Gothenburg-based Volvo Cars aims to secure a valuation of roughly $20 billion, one of the sources said, while another mentioned a possible range of $20 billion to $30 billion.
A third source suggested a $16 billion valuation was more realistic, citing the firm’s revenue outlook.
A $20 billion valuation for Volvo would be equivalent to six to seven times its earnings, a level some analysts say is high although it would put it in line with rivals Daimler and BMW. Tesla’s market valuation is about $745 billion. General Motors’ valuation is about $74.5 billion.
NordLB’s automotive analyst Frank Schwope estimated a valuation range of $10 billion to $15 billion.
“The strong margins seen in the first half of 2021 are unlikely sustainable as the market benefited from a strong post-pandemic rebound that is unlikely to continue,” Schwope said.
For Geely’s founder Li Shufu, who bought Volvo for $1.8 billion, the listing is a milestone on the road to transport of the future, where cars are part of an electrified network of mobility services generating data and business opportunities.
A slew of startups have tapped into the investor frenzy for EVs this year. Rivian, which rolled its first electric pickup truck off the production line this week, will seek a valuation of about $70 billion to $80 billion when it goes public at the end of this year, sources have told Reuters.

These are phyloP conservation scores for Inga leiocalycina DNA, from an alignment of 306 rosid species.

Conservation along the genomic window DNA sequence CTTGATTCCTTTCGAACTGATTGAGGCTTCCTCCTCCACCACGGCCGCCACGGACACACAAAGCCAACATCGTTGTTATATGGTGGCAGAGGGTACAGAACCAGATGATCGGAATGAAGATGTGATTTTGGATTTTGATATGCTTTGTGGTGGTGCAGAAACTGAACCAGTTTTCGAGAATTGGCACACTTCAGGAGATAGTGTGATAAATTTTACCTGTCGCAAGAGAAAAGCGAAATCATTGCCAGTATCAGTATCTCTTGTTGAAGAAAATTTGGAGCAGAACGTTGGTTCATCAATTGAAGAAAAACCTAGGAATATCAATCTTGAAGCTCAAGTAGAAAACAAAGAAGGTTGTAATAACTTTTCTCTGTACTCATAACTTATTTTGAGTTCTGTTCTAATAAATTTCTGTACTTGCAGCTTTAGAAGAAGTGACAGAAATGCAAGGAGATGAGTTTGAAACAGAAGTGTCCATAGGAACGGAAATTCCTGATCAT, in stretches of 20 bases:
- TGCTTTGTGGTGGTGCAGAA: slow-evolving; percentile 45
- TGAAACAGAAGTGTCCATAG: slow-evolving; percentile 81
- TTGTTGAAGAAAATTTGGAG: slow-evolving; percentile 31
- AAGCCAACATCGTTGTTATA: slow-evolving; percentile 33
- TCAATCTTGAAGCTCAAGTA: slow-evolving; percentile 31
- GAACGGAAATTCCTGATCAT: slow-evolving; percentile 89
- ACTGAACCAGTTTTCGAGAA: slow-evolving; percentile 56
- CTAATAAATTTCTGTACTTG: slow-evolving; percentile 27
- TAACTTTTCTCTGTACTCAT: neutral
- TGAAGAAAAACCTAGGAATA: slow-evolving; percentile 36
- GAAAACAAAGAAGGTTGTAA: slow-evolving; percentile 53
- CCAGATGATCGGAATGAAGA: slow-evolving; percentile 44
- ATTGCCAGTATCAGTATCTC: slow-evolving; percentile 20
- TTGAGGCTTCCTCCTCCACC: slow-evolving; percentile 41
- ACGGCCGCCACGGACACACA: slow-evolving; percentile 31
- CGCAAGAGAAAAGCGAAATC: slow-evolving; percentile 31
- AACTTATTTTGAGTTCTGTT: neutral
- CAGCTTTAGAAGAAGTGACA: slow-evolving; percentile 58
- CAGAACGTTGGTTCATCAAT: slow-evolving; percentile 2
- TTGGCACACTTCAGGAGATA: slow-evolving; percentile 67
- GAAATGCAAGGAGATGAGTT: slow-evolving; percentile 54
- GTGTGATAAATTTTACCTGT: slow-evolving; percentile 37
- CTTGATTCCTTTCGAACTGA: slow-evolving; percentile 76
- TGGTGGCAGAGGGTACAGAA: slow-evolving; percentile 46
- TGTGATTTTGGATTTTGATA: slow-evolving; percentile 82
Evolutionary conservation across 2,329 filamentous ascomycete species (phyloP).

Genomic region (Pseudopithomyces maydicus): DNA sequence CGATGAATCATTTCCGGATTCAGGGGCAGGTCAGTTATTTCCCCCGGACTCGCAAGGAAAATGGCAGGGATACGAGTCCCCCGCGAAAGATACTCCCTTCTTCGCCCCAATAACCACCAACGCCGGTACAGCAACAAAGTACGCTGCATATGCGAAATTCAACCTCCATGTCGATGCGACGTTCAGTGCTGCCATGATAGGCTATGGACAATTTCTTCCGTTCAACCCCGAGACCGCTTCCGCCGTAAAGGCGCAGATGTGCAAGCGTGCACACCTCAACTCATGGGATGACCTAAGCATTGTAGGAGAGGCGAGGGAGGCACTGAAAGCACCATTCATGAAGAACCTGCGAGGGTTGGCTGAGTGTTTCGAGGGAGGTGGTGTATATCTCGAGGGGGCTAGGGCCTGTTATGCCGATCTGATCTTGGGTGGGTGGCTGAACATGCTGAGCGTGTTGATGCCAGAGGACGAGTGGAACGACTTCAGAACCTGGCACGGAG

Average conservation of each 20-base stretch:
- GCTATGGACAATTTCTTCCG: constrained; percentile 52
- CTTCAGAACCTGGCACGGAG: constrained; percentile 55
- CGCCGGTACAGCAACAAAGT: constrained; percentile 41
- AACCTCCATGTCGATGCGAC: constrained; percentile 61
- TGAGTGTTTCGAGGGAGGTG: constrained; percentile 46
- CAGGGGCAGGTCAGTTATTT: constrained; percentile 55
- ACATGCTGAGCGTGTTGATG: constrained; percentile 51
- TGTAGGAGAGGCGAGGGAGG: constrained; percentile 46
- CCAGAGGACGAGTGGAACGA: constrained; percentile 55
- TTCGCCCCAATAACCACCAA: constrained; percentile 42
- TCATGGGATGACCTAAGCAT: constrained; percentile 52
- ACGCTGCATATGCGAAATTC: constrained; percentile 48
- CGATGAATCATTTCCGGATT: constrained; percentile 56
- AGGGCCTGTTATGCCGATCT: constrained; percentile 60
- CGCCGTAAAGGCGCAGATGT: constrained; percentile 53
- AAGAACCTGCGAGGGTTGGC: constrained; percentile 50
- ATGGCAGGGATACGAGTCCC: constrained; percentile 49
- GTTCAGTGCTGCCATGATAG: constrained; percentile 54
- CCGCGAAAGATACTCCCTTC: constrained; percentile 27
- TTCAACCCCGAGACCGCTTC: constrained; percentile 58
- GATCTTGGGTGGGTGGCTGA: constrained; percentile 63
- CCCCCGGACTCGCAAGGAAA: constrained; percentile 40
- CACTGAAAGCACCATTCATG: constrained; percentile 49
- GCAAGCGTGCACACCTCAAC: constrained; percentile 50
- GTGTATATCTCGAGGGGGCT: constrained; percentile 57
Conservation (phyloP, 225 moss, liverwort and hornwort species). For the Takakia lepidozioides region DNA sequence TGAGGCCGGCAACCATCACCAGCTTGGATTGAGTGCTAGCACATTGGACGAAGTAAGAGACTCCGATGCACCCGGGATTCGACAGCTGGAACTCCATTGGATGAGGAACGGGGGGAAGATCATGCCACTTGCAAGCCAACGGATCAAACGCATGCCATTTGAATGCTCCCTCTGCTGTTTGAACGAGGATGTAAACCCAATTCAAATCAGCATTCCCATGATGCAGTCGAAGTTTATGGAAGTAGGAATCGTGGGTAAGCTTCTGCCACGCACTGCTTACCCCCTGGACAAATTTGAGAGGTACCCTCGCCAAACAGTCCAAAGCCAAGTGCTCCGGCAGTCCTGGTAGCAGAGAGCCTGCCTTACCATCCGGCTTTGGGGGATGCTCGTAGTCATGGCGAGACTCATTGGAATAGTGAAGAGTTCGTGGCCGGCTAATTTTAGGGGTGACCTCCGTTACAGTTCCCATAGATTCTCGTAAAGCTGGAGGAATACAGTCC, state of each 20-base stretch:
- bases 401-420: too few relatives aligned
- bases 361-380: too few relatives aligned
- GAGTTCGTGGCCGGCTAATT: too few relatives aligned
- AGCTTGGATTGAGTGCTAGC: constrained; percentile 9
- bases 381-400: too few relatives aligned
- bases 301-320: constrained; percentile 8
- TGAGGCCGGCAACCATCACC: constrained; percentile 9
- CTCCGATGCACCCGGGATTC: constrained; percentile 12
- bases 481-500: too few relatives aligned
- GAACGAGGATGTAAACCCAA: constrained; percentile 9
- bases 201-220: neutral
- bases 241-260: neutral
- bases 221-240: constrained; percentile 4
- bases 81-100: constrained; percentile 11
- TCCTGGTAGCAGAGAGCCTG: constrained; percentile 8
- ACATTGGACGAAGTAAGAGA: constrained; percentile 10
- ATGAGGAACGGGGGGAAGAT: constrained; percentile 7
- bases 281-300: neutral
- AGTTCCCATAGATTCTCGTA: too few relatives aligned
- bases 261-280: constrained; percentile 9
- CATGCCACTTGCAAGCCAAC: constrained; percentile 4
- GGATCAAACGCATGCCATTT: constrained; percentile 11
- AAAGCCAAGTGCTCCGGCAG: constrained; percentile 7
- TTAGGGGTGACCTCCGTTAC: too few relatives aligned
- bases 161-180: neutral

Nordea Chief Investment Officer John Hernander said the bank was interested in buying Volvo shares if a big enough chunk of the company was sold to keep liquidity high.
“That is key. We and many others have been really disappointed in the low liquidity in Traton,” he said, drawing parallels to the 2019 IPO of the truck unit, in which owner Volkswagen floated 11.5 percent of the shares.
Volvo warned this month that sales volumes in the second half of 2021 could fall year on year after it had been forced to cut production due to material shortages.
Automotive News contributed to this report.